Some few years after he spent a Sunday at Gloucester, and preached in the Independent chapel. An impression was made by his addresses, and a strong wish expressed that he should become the successor to their late minister, the Rev. W. Bishop. He was, however, fully persuaded that he had been guided by the providence of God to his present position in the Religious Tract Society, and felt it right at once to decline an appointment incompatible with a due fulfilment of its duties. In his reply he expresses his hope that they may be guided

' by the Great Head of the Church to a suitable pastor, and one who in all respects will efficiently represent their religious body in the peculiarly important sphere of his labours.'

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Chatham was also the scene of many happy reminiscences in connexion with the congregation of his friend, the Rev. Joseph Slatterie. Here he formed several friendships which were a source of much comfort to him. His ministrations appear to have been useful, and he highly prized the warm friendship of Mr. Slatterie. His recollections of the close of that good man's life are deeply interesting. I visited him,' he writes, on several occasions during the closing days of his life. It was a painful scene to me; his strong mind had given way, and he was almost imbecile. There were some few seasons when reason appeared to rally for a short time. On one occasion I stood by his couch. I took his hand, but he seemed quite unconscious. After a little while I found he pressed my hand.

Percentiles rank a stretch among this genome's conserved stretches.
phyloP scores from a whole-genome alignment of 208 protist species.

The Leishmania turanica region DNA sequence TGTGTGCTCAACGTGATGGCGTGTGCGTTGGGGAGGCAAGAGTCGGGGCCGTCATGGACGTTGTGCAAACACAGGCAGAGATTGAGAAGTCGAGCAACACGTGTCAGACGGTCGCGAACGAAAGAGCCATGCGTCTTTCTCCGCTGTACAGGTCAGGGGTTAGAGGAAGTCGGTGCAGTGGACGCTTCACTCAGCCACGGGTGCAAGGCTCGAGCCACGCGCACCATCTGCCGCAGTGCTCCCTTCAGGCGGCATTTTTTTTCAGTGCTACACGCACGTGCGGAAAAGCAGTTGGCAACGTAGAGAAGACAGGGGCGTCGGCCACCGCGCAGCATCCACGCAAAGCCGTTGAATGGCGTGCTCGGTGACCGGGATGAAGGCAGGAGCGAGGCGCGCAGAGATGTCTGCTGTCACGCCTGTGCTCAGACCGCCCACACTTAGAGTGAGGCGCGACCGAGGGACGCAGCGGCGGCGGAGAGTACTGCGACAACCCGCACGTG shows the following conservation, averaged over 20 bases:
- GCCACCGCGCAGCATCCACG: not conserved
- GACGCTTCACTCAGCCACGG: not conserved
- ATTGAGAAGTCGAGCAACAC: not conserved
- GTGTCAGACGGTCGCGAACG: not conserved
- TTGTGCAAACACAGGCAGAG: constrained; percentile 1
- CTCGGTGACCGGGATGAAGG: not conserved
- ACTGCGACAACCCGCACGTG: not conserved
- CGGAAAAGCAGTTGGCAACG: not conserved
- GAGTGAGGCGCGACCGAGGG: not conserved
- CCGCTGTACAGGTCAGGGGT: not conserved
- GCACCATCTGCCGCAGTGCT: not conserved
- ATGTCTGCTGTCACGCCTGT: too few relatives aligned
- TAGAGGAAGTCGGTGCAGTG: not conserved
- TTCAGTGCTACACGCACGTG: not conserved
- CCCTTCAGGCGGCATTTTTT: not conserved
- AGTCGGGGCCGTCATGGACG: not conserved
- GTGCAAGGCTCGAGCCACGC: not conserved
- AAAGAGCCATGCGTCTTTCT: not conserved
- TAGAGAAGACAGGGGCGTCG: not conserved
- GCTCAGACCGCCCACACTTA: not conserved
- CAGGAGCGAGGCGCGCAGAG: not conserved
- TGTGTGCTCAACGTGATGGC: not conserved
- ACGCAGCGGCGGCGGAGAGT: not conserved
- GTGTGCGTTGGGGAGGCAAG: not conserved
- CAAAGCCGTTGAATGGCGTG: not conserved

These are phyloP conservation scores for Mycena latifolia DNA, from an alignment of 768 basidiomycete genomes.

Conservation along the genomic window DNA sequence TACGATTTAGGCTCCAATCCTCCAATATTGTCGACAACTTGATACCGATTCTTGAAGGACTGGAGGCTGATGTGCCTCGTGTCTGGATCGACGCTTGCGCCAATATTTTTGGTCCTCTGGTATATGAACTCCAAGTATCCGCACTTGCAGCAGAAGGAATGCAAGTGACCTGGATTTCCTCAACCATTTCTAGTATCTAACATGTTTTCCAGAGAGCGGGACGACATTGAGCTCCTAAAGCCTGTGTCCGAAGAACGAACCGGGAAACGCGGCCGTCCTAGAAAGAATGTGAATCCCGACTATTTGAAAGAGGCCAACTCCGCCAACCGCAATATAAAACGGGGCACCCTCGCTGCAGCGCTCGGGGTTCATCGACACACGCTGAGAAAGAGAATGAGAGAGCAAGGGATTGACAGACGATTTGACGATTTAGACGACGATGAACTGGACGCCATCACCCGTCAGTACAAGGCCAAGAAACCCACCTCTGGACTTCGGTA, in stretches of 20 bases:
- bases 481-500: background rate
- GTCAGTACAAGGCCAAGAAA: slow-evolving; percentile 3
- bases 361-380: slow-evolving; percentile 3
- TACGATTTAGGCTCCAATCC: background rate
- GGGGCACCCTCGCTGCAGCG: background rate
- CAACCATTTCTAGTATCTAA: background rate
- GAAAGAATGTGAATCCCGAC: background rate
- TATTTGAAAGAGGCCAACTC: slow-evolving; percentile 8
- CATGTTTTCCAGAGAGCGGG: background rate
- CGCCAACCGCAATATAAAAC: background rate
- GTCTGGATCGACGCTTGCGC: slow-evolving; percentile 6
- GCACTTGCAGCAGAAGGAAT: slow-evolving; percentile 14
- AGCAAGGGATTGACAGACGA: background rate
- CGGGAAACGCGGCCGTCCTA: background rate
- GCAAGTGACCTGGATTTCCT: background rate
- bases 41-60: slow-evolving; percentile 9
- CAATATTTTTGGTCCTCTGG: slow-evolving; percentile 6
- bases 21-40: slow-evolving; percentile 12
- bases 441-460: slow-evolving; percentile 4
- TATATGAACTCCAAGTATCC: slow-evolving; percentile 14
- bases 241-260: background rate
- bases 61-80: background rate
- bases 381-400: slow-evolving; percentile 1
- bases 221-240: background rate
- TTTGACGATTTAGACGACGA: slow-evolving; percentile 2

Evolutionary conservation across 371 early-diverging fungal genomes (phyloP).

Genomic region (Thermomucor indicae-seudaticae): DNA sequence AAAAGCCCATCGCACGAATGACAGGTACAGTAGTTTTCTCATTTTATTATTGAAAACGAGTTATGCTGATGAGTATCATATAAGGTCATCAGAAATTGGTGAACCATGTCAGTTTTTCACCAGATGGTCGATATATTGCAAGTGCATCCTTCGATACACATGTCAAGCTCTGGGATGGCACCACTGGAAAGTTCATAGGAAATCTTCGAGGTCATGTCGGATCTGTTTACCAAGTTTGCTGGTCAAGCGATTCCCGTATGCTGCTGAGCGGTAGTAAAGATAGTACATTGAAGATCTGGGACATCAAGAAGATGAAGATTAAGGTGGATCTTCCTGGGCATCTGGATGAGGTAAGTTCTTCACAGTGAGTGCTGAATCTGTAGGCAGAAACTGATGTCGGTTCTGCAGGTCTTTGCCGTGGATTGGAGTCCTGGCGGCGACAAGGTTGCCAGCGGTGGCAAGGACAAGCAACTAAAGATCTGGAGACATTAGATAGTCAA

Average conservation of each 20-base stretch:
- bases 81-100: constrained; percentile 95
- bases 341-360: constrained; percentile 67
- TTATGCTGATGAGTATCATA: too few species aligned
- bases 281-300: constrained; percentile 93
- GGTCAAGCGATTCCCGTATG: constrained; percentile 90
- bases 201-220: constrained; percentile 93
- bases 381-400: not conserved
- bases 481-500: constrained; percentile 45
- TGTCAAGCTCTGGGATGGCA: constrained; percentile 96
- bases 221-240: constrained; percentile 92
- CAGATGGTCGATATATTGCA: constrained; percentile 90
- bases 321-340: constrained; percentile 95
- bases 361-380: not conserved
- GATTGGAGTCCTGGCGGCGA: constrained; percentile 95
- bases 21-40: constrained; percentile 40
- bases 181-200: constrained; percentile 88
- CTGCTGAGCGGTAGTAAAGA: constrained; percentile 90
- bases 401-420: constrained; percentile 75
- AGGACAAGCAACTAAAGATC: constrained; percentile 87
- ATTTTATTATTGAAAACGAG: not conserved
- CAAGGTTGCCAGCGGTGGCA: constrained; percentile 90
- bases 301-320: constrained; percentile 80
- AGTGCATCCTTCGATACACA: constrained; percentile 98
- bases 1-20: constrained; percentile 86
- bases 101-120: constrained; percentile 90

I felt he knew me, and inquired who I was. The dear old man smiled, and said, “If any one meets you and says you are not Jones of Surrey Chapel, don't believe it.” On another occasion when I called he was on the sofa, playing with the button of his coat. He took no notice of me. His daughter whispered to me to ask him about Jesus. I asked him if the Saviour was precious to him. At once his eye brightened, and he repeated with an emphasis that I shall never forget: